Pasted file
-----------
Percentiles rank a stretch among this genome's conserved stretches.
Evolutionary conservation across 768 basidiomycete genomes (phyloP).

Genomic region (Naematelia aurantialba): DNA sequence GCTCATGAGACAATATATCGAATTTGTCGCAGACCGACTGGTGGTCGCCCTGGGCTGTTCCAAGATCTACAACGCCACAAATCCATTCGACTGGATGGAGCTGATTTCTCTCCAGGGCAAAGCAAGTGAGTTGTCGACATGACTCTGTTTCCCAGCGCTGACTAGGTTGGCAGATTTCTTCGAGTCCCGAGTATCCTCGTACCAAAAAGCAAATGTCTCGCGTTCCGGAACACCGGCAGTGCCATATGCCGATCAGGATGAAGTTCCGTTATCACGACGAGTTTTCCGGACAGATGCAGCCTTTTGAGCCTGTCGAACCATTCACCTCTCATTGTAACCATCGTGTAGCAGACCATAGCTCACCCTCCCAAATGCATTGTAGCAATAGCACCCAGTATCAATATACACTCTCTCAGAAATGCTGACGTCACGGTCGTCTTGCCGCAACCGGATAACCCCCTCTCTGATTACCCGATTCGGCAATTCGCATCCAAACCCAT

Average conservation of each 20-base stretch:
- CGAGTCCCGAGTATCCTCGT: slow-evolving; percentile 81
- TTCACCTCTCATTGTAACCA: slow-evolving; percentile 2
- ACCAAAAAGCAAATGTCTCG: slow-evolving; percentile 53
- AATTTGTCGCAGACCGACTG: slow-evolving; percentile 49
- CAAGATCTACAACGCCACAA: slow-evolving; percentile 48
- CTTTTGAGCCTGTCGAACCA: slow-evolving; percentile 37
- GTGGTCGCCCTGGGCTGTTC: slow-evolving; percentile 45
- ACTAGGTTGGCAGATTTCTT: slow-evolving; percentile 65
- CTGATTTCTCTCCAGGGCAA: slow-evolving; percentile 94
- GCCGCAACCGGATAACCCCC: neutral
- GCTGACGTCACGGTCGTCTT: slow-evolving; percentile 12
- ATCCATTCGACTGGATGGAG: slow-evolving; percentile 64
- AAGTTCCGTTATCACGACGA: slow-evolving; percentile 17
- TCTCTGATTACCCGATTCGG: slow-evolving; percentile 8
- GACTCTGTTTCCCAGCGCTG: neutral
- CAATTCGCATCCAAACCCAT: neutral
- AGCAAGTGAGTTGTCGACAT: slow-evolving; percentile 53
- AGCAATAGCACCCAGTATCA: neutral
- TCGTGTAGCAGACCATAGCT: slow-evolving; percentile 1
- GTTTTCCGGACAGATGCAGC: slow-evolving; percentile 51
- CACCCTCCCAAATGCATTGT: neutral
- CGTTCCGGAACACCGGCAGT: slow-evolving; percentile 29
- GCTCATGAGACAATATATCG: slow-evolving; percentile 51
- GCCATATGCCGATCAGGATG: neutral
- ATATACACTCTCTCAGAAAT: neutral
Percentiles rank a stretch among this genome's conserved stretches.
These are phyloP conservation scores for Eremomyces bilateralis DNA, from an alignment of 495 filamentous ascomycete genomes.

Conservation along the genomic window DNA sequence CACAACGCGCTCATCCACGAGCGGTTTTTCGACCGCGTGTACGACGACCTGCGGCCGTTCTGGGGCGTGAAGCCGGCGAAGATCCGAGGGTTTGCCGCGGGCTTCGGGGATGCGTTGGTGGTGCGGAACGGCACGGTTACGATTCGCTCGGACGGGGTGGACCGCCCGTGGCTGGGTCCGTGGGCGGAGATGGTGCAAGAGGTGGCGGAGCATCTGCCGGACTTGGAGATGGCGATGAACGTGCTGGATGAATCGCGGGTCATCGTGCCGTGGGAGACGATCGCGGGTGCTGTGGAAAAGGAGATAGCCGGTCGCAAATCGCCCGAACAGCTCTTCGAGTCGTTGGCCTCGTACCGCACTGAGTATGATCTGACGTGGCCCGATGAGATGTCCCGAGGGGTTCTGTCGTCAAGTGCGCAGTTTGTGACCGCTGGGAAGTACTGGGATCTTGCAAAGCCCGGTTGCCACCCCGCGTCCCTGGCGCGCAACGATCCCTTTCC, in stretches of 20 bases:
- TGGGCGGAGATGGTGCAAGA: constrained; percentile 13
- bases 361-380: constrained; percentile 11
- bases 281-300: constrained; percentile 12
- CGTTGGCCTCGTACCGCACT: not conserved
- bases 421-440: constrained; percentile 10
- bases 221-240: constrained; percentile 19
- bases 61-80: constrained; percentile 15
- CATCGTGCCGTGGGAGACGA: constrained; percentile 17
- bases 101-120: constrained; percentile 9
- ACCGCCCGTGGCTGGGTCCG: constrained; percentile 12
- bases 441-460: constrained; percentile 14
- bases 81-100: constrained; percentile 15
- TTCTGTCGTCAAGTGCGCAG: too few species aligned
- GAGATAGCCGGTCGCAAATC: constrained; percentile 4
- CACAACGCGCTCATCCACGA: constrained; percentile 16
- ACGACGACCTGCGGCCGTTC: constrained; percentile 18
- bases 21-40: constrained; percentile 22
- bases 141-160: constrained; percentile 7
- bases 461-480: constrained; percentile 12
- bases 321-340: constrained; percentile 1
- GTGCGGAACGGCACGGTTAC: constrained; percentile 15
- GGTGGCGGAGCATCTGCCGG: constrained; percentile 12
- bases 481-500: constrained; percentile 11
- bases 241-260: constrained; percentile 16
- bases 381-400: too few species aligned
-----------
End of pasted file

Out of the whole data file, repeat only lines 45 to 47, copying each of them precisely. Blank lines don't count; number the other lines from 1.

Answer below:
- TTCTGTCGTCAAGTGCGCAG: too few species aligned
- GAGATAGCCGGTCGCAAATC: constrained; percentile 4
- CACAACGCGCTCATCCACGA: constrained; percentile 16